2. Traditional IRA

You don’t necessarily need a traditional Individual Retirement Account if you have a 401K with an employer match. But if you have 401K from an old employer, it might make sense to roll it into an IRA, because you have a much broader choice of investments to choose from — many with lower fees. With an IRA, you can invest in practically anything, including individual stocks, mutual funds, bonds, and even commodities. Traditional IRAs are also great for people who are self-employed or otherwise don’t have access to a 401K. Like a 401K, your contributions are deducted from your taxable income. You can open an IRA at most discount brokers such as Fidelity, TD Ameritrade, and E*TRADE.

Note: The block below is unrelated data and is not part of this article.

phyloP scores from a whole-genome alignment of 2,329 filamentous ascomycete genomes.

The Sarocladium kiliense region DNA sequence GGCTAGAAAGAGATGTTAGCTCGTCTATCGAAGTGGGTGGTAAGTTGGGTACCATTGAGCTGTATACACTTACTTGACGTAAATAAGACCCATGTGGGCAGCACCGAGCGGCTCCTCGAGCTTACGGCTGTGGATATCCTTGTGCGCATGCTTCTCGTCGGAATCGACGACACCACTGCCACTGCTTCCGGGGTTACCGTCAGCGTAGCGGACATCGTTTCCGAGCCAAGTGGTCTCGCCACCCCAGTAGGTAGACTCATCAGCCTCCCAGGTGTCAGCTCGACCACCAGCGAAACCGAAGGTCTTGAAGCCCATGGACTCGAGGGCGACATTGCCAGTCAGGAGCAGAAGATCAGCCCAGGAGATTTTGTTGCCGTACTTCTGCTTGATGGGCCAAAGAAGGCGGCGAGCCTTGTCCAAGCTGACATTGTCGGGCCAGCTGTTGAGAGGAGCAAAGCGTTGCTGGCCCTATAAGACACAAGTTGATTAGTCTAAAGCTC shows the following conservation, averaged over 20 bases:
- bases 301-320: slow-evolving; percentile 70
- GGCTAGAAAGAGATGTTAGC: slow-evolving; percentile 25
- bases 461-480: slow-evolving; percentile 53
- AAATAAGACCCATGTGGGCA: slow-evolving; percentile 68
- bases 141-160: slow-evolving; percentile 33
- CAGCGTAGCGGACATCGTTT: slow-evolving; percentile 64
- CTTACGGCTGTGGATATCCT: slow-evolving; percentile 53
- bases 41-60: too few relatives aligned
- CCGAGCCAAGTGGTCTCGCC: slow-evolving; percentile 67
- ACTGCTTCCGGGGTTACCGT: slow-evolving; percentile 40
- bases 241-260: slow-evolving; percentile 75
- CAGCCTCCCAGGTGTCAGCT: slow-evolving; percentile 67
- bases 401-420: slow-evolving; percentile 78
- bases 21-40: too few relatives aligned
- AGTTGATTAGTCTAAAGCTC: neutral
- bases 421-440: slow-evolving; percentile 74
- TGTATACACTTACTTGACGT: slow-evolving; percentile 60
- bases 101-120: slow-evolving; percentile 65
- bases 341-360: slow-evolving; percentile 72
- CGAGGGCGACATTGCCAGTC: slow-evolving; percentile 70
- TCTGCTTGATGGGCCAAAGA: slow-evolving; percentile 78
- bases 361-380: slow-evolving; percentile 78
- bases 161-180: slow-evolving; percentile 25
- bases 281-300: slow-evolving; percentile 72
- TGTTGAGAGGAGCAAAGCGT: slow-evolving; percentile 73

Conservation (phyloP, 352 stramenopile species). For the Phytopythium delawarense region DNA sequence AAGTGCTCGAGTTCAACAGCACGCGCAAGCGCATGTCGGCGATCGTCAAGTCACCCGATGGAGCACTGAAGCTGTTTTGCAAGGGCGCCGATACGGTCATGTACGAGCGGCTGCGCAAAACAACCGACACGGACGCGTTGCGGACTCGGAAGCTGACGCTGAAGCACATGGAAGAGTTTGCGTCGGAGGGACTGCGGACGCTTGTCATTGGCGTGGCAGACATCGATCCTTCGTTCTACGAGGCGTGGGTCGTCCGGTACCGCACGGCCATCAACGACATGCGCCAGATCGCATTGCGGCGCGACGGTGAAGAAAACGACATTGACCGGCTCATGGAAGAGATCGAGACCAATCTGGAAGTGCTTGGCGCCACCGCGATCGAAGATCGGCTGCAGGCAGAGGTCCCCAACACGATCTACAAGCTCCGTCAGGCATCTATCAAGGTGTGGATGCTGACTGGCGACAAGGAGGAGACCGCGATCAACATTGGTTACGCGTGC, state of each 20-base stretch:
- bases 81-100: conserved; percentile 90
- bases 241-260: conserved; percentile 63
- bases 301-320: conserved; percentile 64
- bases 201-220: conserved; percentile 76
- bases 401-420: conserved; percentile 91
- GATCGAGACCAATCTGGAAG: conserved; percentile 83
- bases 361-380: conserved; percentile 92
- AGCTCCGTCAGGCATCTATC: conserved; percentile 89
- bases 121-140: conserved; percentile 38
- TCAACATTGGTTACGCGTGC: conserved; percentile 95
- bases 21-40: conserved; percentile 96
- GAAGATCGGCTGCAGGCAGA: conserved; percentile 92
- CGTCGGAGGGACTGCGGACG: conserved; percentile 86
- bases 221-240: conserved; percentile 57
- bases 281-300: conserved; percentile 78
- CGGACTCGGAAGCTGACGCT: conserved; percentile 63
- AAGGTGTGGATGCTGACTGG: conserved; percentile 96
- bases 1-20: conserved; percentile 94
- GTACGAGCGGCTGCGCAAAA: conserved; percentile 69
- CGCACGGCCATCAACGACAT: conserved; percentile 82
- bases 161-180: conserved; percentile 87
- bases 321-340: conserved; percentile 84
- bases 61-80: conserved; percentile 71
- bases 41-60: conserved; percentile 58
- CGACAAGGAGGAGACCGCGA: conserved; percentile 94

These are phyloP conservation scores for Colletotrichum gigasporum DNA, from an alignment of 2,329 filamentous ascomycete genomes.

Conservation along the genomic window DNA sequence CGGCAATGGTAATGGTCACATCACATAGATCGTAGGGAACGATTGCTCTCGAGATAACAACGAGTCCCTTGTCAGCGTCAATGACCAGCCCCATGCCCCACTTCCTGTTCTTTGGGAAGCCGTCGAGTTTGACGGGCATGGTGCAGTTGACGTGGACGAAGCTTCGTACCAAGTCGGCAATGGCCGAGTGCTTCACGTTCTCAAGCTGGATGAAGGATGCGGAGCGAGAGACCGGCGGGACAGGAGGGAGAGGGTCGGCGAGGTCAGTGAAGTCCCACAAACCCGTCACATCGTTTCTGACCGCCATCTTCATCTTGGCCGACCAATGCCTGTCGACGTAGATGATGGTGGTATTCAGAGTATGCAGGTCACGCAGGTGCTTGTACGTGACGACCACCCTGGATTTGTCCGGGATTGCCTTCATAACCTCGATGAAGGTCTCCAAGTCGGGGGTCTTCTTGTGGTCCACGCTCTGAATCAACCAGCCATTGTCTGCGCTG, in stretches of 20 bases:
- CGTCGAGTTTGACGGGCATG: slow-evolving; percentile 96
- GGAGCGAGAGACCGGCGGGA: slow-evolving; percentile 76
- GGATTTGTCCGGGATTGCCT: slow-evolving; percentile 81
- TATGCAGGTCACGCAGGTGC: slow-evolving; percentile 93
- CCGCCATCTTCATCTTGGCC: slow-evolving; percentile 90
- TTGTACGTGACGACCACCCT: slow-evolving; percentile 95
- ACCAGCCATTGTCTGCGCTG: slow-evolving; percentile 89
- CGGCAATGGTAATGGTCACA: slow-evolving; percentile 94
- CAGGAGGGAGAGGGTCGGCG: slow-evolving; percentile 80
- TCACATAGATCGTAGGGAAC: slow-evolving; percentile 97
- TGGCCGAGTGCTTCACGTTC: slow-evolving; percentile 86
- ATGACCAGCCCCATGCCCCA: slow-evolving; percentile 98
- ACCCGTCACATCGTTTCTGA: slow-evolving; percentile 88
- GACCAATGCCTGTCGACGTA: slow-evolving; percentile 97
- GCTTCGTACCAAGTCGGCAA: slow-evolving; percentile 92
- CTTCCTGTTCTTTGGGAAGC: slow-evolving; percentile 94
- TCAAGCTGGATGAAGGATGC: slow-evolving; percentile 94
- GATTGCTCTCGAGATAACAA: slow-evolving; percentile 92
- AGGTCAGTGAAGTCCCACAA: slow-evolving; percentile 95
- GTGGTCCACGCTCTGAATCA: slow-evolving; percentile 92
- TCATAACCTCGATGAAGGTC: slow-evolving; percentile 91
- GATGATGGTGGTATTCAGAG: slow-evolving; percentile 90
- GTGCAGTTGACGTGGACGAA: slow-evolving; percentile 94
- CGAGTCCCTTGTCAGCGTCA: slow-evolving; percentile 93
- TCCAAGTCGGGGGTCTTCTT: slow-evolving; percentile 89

3. Roth IRA

This account is a little bit like a 401K in reverse. The tax advantage is on the back end, when you can withdraw money upon retirement without paying tax on the earnings. That’s because contributions to a Roth IRA come from earnings after tax, unlike 401Ks, which draw on pre-tax income. Under a Roth IRA, you can contribute up to $5,500 annually, and you can withdraw contributions (but not your gains) before retirement age without paying a penalty.

4. Taxable Brokerage Account

While your main focus should be investing in tax-advantaged accounts that are designed for retirement, it’s good to have some investments available in this type of account due to the flexibility. You don’t need to wait until retirement age to access funds in this account, for one thing. That means you can use it to boost your income now, through the sale of stock or the gain of dividends. If you hold on to investments in a taxable account for a long time (generally over a year), you’ll pay only the long-term capital gains tax (mostly likely 15%) when you sell.

5. 529 College Savings Plan (If You Have Kids)